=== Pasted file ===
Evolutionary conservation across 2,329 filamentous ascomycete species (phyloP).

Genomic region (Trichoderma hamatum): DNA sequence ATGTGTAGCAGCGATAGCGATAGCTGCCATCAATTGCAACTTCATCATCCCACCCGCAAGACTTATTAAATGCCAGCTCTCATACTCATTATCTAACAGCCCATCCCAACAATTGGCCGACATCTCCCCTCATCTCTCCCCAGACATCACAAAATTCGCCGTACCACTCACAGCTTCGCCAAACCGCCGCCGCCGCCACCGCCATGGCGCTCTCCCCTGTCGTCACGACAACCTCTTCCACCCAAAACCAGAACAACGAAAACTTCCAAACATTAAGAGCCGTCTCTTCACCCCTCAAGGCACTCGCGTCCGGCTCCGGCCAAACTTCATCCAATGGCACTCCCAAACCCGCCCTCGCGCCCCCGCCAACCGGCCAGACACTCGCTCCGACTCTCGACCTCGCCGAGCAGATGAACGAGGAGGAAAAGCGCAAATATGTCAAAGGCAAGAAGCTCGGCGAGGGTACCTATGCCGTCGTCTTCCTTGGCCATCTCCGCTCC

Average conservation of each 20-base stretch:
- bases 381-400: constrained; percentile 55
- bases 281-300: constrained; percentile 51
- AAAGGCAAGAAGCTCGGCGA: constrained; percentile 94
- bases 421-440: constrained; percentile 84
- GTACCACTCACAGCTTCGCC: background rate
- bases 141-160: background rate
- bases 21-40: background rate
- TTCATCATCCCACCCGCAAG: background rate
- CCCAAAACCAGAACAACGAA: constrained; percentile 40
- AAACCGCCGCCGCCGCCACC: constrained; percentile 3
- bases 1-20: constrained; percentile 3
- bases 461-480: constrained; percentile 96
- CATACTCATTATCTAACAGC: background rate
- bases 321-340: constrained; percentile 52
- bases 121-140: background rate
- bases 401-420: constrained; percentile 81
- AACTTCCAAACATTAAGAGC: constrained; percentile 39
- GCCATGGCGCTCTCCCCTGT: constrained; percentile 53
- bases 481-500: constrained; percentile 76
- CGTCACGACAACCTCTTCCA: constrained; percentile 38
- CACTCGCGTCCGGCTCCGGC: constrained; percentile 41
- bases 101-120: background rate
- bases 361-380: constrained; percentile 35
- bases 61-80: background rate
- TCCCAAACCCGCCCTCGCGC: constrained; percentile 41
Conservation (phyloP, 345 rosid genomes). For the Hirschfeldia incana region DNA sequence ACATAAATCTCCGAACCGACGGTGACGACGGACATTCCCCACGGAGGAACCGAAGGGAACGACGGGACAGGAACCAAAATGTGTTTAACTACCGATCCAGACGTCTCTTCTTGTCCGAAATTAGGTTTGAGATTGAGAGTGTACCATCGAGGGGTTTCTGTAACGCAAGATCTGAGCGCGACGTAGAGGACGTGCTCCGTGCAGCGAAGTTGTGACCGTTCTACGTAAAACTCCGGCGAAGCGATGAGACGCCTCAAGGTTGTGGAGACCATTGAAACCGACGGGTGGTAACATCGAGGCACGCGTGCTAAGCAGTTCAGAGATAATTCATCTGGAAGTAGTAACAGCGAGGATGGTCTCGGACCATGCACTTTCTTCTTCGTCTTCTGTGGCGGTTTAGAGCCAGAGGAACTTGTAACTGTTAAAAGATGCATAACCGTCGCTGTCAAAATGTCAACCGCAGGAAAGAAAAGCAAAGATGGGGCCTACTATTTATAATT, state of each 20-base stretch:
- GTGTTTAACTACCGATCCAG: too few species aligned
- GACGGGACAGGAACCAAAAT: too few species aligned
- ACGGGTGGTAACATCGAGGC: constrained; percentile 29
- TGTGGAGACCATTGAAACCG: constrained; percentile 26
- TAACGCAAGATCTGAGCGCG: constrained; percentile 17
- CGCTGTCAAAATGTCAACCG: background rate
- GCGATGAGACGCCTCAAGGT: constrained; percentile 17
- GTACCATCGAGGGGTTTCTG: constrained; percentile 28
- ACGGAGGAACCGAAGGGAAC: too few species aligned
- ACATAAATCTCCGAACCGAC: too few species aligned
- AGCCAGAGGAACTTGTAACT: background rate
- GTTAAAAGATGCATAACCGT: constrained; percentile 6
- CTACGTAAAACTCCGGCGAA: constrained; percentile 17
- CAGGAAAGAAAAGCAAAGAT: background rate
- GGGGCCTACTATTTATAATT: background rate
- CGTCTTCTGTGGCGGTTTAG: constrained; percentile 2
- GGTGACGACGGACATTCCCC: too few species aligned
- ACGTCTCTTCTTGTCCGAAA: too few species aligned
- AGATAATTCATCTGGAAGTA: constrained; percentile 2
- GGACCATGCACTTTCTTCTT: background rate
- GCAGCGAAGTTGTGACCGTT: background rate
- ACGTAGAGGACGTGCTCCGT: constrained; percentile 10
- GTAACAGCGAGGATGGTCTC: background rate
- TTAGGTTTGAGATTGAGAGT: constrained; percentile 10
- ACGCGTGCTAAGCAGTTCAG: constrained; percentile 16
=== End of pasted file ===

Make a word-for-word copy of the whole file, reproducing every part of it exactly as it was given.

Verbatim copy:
Evolutionary conservation across 2,329 filamentous ascomycete species (phyloP).

Genomic region (Trichoderma hamatum): DNA sequence ATGTGTAGCAGCGATAGCGATAGCTGCCATCAATTGCAACTTCATCATCCCACCCGCAAGACTTATTAAATGCCAGCTCTCATACTCATTATCTAACAGCCCATCCCAACAATTGGCCGACATCTCCCCTCATCTCTCCCCAGACATCACAAAATTCGCCGTACCACTCACAGCTTCGCCAAACCGCCGCCGCCGCCACCGCCATGGCGCTCTCCCCTGTCGTCACGACAACCTCTTCCACCCAAAACCAGAACAACGAAAACTTCCAAACATTAAGAGCCGTCTCTTCACCCCTCAAGGCACTCGCGTCCGGCTCCGGCCAAACTTCATCCAATGGCACTCCCAAACCCGCCCTCGCGCCCCCGCCAACCGGCCAGACACTCGCTCCGACTCTCGACCTCGCCGAGCAGATGAACGAGGAGGAAAAGCGCAAATATGTCAAAGGCAAGAAGCTCGGCGAGGGTACCTATGCCGTCGTCTTCCTTGGCCATCTCCGCTCC

Average conservation of each 20-base stretch:
- bases 381-400: constrained; percentile 55
- bases 281-300: constrained; percentile 51
- AAAGGCAAGAAGCTCGGCGA: constrained; percentile 94
- bases 421-440: constrained; percentile 84
- GTACCACTCACAGCTTCGCC: background rate
- bases 141-160: background rate
- bases 21-40: background rate
- TTCATCATCCCACCCGCAAG: background rate
- CCCAAAACCAGAACAACGAA: constrained; percentile 40
- AAACCGCCGCCGCCGCCACC: constrained; percentile 3
- bases 1-20: constrained; percentile 3
- bases 461-480: constrained; percentile 96
- CATACTCATTATCTAACAGC: background rate
- bases 321-340: constrained; percentile 52
- bases 121-140: background rate
- bases 401-420: constrained; percentile 81
- AACTTCCAAACATTAAGAGC: constrained; percentile 39
- GCCATGGCGCTCTCCCCTGT: constrained; percentile 53
- bases 481-500: constrained; percentile 76
- CGTCACGACAACCTCTTCCA: constrained; percentile 38
- CACTCGCGTCCGGCTCCGGC: constrained; percentile 41
- bases 101-120: background rate
- bases 361-380: constrained; percentile 35
- bases 61-80: background rate
- TCCCAAACCCGCCCTCGCGC: constrained; percentile 41
Conservation (phyloP, 345 rosid genomes). For the Hirschfeldia incana region DNA sequence ACATAAATCTCCGAACCGACGGTGACGACGGACATTCCCCACGGAGGAACCGAAGGGAACGACGGGACAGGAACCAAAATGTGTTTAACTACCGATCCAGACGTCTCTTCTTGTCCGAAATTAGGTTTGAGATTGAGAGTGTACCATCGAGGGGTTTCTGTAACGCAAGATCTGAGCGCGACGTAGAGGACGTGCTCCGTGCAGCGAAGTTGTGACCGTTCTACGTAAAACTCCGGCGAAGCGATGAGACGCCTCAAGGTTGTGGAGACCATTGAAACCGACGGGTGGTAACATCGAGGCACGCGTGCTAAGCAGTTCAGAGATAATTCATCTGGAAGTAGTAACAGCGAGGATGGTCTCGGACCATGCACTTTCTTCTTCGTCTTCTGTGGCGGTTTAGAGCCAGAGGAACTTGTAACTGTTAAAAGATGCATAACCGTCGCTGTCAAAATGTCAACCGCAGGAAAGAAAAGCAAAGATGGGGCCTACTATTTATAATT, state of each 20-base stretch:
- GTGTTTAACTACCGATCCAG: too few species aligned
- GACGGGACAGGAACCAAAAT: too few species aligned
- ACGGGTGGTAACATCGAGGC: constrained; percentile 29
- TGTGGAGACCATTGAAACCG: constrained; percentile 26
- TAACGCAAGATCTGAGCGCG: constrained; percentile 17
- CGCTGTCAAAATGTCAACCG: background rate
- GCGATGAGACGCCTCAAGGT: constrained; percentile 17
- GTACCATCGAGGGGTTTCTG: constrained; percentile 28
- ACGGAGGAACCGAAGGGAAC: too few species aligned
- ACATAAATCTCCGAACCGAC: too few species aligned
- AGCCAGAGGAACTTGTAACT: background rate
- GTTAAAAGATGCATAACCGT: constrained; percentile 6
- CTACGTAAAACTCCGGCGAA: constrained; percentile 17
- CAGGAAAGAAAAGCAAAGAT: background rate
- GGGGCCTACTATTTATAATT: background rate
- CGTCTTCTGTGGCGGTTTAG: constrained; percentile 2
- GGTGACGACGGACATTCCCC: too few species aligned
- ACGTCTCTTCTTGTCCGAAA: too few species aligned
- AGATAATTCATCTGGAAGTA: constrained; percentile 2
- GGACCATGCACTTTCTTCTT: background rate
- GCAGCGAAGTTGTGACCGTT: background rate
- ACGTAGAGGACGTGCTCCGT: constrained; percentile 10
- GTAACAGCGAGGATGGTCTC: background rate
- TTAGGTTTGAGATTGAGAGT: constrained; percentile 10
- ACGCGTGCTAAGCAGTTCAG: constrained; percentile 16